Thursday, May 21, 2009

Chinchilla Surprise

Okay, so this was just cute. And a good excuse to listen to Henry Mancini's 1962 hit "Baby Elephant Walk." Chinchillas are anything but elephants, being South American rodents bred for fur. These docile rodents were hunted to near extinction by 1900. Their fur is extremely soft. Evidently they also make nice pets, enjoy the video.

Thursday, January 8, 2009

Simone sings Gershwin's "My Man's Gone Now"

While George Gershwin, 1898-1937, is noted as perhaps the most prestigious American classical composer of the Twentieth Century, his influence on modern popular music can be compared only with such greats as Duke Ellington and the Beatles. His folk Opera, Porgy And Bess, fuses the blues, jazz and classical forms. Summertime is perhaps the best known of the songs of Porgy and Bess, but My Man's Gone now is the most challenging and rewarding of its compositions.

Nina Simone, 1933-2003, was perhaps one of the most accomplished jazz performers of the Twentieth Century, a composer and pianist in her own right, her perfomances benefited from her composer's ability to adapt a work and her virtuoso skill as a singer. Her incredible power and emotion were showcased in a voice with exceptional range. In the West this High Priestess of Soul held a place comparable to that of Umm Kulthum on the Levant. Pegged in later life as a protest singer, and suffering from personal difficulties, she became an exile to Barbados, Liberia and France. This should not overshadow her musical accomplishment.

Here you can enjoy the fusion of these two great artists of the last century, with Nina Simone's signature recording of what I consider Gershwimn's greatest work, My Man's Gone Now, from Porgy and Bess:

Thursday, January 1, 2009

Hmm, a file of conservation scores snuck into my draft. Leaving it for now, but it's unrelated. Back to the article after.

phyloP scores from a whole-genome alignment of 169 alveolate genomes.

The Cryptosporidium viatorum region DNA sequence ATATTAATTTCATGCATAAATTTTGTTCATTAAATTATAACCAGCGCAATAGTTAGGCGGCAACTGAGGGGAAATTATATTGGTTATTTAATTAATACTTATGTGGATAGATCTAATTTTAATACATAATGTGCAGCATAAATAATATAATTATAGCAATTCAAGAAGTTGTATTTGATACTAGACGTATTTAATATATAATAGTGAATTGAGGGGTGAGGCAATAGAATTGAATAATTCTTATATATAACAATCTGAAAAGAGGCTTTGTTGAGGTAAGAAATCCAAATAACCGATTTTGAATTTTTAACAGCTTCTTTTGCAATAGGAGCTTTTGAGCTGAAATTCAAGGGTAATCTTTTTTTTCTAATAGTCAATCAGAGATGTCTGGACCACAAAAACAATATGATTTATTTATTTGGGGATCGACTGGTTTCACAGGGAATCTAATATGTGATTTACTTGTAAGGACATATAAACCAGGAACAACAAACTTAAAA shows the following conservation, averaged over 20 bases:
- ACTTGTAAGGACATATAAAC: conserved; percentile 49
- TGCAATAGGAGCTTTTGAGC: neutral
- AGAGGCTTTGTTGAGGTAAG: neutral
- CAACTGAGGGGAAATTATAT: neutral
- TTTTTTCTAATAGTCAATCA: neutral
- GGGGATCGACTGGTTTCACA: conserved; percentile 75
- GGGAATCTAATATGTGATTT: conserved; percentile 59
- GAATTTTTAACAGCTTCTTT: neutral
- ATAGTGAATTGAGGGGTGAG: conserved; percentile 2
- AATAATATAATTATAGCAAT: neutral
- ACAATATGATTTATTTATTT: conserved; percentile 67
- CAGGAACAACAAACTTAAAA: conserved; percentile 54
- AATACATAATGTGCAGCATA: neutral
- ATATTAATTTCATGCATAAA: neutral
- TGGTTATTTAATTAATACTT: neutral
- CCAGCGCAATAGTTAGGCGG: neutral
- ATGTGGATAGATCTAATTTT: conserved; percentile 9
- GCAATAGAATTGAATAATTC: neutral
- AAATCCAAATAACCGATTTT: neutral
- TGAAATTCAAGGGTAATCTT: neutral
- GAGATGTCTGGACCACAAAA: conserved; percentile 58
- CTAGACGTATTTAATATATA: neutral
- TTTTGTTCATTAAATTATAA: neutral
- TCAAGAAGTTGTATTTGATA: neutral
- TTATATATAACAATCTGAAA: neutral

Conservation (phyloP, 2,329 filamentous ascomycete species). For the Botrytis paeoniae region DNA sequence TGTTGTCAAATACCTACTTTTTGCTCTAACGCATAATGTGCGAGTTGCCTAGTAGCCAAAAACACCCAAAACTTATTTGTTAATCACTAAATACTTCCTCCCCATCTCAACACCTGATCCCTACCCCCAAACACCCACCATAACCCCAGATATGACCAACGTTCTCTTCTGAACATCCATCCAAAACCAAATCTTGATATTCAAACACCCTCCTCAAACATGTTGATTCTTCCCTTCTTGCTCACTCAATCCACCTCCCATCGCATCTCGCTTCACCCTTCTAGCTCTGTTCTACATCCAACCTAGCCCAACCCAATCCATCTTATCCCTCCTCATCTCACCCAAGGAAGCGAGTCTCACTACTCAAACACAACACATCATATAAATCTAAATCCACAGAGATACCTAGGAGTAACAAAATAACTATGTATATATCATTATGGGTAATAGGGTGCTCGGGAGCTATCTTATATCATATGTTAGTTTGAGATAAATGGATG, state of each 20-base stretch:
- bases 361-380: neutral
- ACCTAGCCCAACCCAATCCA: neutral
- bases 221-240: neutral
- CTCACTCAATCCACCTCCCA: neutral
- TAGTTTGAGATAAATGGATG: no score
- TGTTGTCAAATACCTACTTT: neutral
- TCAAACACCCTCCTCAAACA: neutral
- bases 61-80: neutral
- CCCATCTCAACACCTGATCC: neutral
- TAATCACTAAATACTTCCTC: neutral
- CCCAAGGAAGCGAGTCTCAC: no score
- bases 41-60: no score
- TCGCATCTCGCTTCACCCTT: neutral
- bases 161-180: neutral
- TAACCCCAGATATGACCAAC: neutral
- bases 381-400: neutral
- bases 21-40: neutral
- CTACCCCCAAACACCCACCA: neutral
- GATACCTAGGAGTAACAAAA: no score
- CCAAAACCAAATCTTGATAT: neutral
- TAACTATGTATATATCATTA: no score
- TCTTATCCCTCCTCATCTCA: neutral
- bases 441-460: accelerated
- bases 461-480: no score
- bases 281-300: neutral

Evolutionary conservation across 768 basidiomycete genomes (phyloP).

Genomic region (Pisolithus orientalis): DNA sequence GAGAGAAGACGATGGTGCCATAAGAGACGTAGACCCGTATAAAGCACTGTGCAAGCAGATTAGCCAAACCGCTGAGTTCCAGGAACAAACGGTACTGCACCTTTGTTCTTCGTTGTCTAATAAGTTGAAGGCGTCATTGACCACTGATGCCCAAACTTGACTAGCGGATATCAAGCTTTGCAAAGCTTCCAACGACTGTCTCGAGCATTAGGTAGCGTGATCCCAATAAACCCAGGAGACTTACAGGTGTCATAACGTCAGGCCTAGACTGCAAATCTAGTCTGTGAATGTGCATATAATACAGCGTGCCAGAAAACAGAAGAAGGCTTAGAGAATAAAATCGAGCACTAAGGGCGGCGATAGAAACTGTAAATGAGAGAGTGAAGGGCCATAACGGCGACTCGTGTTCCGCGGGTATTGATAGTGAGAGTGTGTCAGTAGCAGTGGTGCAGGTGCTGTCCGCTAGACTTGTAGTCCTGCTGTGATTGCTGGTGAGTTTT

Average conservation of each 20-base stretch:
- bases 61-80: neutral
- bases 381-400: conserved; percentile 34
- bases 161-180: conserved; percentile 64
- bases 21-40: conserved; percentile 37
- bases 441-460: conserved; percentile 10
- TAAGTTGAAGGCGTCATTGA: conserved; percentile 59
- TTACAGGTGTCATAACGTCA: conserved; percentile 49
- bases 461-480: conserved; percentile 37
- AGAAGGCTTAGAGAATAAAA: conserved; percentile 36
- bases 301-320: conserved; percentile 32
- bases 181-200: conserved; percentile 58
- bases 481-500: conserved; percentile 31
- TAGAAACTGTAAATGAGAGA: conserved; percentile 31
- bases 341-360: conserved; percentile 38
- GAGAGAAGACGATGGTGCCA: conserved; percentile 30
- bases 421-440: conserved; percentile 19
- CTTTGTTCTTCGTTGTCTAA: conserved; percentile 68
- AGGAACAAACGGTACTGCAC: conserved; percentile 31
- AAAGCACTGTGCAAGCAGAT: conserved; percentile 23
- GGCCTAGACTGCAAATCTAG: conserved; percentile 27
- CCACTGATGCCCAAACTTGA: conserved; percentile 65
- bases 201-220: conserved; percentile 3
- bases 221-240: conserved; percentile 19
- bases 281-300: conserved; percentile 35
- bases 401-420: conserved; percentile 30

Bioshock and Ayn Rand

The Year 2008 saw an innovation in video gaming that, to the best of my knowledge, was a first. That was the year that the famous novelist, screenwriter and philosopher Ayn Rand made the jump into this immensely popular form of entertainment. And with no less than Bioshock, one of the most popular games of the year. From Wikipedia: "The game [designed by Ken Levine] received overwhelmingly positive reviews, and ranks as the thirteenth best video game on Game Rankings based on reviews from critics. It was particularly well-reviewed in the mainstream press where its "morality-based" storyline, immersive environment and Ayn Rand-inspired dystopic back-story were all singled out for praise."

Rand is known to many as the author upon whose work the classic film The Fountainhead with Gary Cooper and Patricia Neal was based. She is known to others as the author of the 1957 apocalyptic blockbuster Atlas Shrugged. And she is infamous for her pro-individualist and pro-capitalist philosophy, Objectivism, which rejects skepticism, relativism and mysticism, and advocates a heroic view of man and argues that your personal happiness is the proper goal of enlightened moral action.

Of course, Bioshock doesn't provide a clear or even fair picture of Rand's thinking. That isn't its goal. Its goal is to entertain, which it does. Bioshock's clearly Rand-like anti-hero, Andrew Ryan, points the way to the philosophy almost inadvertently. In the game, this character builds an utopia based on individuality and non-intervention which has turned into a dystopia. Obviously this is not a particularly flattering picture of her philosophy. One thing is crucial though, you can't present a dystopia without somehow showcasing the values that the society was trying to achieve.

For a member of a generation that never had contact with a living Ayn Rand, this is important. I was a child when she died, and there honestly isn't a push among the old guard Objectivists to reach out. Some of us who played, and loved, this game had eyes to see, ears to hear. Some of us put down our controllers for a moment and picked up Atlas Shrugged and The Fountainhead. A smaller percentage found Rand's pro-freedom, pro-man, pro-happiness philosophy to truly resonate with us and began to pursue it with vigor – hopefully enough to bring it to a new generation. I haven't played Bioshock in months, although the announced sequel and movie may change that. But I find I apply some aspect of philosophy in my life every day. All from a game that used some compelling concepts as window dressing, and inadvertently pointed the way to something profound. For a video game, that is truly historic. – Ryan Keith Roper

For those who are interested in learning more about Bioshock, (at Wikipedia here) this is a helpful video from YouTube:

For those who want to learn about Ayn Rand, here is her classic film, The Fountainhead: